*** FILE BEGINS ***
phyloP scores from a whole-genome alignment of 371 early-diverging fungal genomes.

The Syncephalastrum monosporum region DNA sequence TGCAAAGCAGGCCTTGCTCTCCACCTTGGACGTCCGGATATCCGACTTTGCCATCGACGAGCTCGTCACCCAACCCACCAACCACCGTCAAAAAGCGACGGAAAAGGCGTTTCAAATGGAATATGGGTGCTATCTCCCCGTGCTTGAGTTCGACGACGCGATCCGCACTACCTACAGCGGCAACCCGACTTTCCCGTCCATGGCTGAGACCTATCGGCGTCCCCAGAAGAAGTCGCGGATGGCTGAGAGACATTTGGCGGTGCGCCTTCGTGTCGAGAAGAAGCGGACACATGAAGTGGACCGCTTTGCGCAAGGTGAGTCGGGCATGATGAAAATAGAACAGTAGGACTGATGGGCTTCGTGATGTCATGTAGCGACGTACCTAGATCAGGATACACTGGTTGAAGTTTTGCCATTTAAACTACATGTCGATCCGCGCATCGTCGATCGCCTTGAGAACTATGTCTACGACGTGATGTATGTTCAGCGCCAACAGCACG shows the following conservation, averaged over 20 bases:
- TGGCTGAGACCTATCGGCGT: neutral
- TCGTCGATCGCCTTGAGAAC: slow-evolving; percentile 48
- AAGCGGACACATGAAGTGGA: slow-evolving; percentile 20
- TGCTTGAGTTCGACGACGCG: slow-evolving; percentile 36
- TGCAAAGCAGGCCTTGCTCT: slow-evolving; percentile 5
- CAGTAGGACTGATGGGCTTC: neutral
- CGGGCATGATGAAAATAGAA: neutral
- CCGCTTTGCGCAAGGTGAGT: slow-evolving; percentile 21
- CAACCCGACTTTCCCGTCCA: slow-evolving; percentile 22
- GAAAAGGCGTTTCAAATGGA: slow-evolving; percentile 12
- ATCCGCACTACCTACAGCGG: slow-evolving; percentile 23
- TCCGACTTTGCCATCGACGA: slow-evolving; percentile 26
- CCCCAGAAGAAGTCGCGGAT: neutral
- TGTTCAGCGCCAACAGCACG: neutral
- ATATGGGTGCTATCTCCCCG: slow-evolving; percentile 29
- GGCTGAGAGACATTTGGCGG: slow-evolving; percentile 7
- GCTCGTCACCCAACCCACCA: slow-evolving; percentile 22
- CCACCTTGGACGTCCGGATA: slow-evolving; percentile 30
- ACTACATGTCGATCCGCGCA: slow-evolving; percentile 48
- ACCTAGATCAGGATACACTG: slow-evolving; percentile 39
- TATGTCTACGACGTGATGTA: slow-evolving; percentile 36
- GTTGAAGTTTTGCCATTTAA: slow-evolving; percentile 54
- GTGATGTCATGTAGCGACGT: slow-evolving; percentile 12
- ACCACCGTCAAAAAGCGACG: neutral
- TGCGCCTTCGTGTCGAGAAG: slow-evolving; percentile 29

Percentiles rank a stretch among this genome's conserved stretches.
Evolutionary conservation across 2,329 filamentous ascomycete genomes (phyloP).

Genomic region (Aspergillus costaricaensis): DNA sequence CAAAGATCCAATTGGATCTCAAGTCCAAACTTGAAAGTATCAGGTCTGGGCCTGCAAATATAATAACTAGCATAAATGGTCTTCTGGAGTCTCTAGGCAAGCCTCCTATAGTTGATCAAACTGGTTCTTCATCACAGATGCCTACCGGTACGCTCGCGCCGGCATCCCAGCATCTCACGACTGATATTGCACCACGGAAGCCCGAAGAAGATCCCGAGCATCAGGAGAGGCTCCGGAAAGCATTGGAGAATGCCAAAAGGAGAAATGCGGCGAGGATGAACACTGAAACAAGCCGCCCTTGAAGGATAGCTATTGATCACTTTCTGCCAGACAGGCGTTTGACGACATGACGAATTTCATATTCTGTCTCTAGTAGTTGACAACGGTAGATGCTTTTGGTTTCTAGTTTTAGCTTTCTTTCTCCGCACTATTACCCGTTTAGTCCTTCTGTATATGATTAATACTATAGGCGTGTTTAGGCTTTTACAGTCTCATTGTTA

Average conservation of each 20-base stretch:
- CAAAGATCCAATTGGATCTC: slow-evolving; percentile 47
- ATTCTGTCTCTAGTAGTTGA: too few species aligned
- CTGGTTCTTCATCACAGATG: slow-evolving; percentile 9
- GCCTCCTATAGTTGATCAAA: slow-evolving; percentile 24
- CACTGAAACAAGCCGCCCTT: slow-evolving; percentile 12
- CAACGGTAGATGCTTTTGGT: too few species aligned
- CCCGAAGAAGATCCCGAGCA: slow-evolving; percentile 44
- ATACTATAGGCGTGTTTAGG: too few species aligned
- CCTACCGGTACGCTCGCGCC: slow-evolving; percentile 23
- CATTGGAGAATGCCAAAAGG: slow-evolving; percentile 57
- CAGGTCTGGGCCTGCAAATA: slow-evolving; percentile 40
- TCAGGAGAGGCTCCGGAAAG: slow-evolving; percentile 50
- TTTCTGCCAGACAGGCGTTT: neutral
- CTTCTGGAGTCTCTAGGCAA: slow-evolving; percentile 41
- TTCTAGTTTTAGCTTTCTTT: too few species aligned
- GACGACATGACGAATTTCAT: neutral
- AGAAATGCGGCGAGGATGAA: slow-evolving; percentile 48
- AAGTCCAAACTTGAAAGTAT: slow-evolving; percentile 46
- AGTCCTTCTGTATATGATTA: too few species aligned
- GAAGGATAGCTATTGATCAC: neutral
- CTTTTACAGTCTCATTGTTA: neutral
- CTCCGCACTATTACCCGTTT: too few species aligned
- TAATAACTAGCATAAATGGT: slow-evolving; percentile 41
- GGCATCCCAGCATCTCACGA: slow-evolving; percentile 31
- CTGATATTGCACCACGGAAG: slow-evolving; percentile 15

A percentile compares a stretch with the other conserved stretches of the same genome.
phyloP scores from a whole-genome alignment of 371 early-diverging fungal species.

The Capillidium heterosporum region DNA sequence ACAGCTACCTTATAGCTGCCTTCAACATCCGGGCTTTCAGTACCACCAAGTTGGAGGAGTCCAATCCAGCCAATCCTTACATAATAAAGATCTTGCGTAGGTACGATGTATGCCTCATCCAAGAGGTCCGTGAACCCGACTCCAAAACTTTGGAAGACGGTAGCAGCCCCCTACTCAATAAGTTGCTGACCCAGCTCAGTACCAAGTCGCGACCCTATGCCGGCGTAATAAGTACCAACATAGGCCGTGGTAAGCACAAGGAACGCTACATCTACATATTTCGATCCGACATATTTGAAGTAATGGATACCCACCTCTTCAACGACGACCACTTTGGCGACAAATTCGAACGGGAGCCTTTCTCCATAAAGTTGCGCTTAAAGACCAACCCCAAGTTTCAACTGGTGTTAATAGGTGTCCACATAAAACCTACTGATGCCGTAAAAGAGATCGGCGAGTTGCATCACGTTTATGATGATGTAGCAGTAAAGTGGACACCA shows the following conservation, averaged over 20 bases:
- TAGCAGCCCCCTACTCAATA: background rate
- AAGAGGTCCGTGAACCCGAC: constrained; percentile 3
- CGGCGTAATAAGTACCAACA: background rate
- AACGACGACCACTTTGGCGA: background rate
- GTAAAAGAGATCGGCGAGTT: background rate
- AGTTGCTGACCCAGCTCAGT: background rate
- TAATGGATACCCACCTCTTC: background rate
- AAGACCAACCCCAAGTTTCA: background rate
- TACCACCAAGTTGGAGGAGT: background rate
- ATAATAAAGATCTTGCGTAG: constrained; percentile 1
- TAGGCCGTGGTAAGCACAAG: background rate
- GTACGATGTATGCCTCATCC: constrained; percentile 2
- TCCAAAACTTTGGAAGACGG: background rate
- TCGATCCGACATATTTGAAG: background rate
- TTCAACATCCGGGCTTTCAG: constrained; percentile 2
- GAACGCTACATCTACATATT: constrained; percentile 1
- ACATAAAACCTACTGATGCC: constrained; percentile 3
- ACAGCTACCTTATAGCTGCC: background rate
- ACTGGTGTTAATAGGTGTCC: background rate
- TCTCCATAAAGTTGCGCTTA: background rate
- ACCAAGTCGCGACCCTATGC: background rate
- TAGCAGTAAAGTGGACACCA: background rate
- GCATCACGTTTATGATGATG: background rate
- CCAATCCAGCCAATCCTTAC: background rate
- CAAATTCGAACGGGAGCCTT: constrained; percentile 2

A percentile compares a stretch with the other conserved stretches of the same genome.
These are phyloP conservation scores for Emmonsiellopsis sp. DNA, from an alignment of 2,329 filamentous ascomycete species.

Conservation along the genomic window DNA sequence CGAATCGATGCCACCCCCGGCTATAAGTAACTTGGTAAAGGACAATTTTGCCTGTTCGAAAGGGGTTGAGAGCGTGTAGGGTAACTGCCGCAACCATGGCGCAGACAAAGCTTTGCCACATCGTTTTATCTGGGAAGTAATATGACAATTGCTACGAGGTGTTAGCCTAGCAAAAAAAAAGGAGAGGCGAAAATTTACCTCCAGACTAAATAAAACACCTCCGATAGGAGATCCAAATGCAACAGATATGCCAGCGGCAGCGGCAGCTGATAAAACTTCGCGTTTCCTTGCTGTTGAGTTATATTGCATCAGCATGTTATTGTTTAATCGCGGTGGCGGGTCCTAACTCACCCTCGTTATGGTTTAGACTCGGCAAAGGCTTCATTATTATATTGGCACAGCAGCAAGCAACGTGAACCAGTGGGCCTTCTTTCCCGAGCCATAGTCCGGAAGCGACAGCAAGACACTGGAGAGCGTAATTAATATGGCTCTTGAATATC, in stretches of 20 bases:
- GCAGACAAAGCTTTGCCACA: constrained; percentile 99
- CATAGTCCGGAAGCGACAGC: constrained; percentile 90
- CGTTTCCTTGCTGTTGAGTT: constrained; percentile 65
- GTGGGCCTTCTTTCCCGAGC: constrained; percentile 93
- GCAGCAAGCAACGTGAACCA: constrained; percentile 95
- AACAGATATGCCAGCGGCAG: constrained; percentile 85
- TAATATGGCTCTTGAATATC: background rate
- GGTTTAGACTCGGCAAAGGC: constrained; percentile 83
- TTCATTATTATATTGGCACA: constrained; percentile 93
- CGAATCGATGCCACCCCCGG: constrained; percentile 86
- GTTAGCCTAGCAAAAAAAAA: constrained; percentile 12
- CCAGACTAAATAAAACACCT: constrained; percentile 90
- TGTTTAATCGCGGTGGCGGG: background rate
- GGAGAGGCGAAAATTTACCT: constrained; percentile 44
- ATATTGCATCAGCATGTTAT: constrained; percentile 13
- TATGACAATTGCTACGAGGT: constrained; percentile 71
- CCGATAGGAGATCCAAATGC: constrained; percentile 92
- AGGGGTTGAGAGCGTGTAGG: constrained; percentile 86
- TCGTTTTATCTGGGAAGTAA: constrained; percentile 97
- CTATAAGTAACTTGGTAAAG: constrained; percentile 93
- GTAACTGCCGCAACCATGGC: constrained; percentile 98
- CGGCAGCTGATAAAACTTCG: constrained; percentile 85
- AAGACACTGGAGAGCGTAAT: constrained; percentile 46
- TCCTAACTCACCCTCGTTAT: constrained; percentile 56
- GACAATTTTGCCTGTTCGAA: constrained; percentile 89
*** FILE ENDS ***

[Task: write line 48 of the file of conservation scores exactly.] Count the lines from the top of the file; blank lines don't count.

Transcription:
- AGAAATGCGGCGAGGATGAA: slow-evolving; percentile 48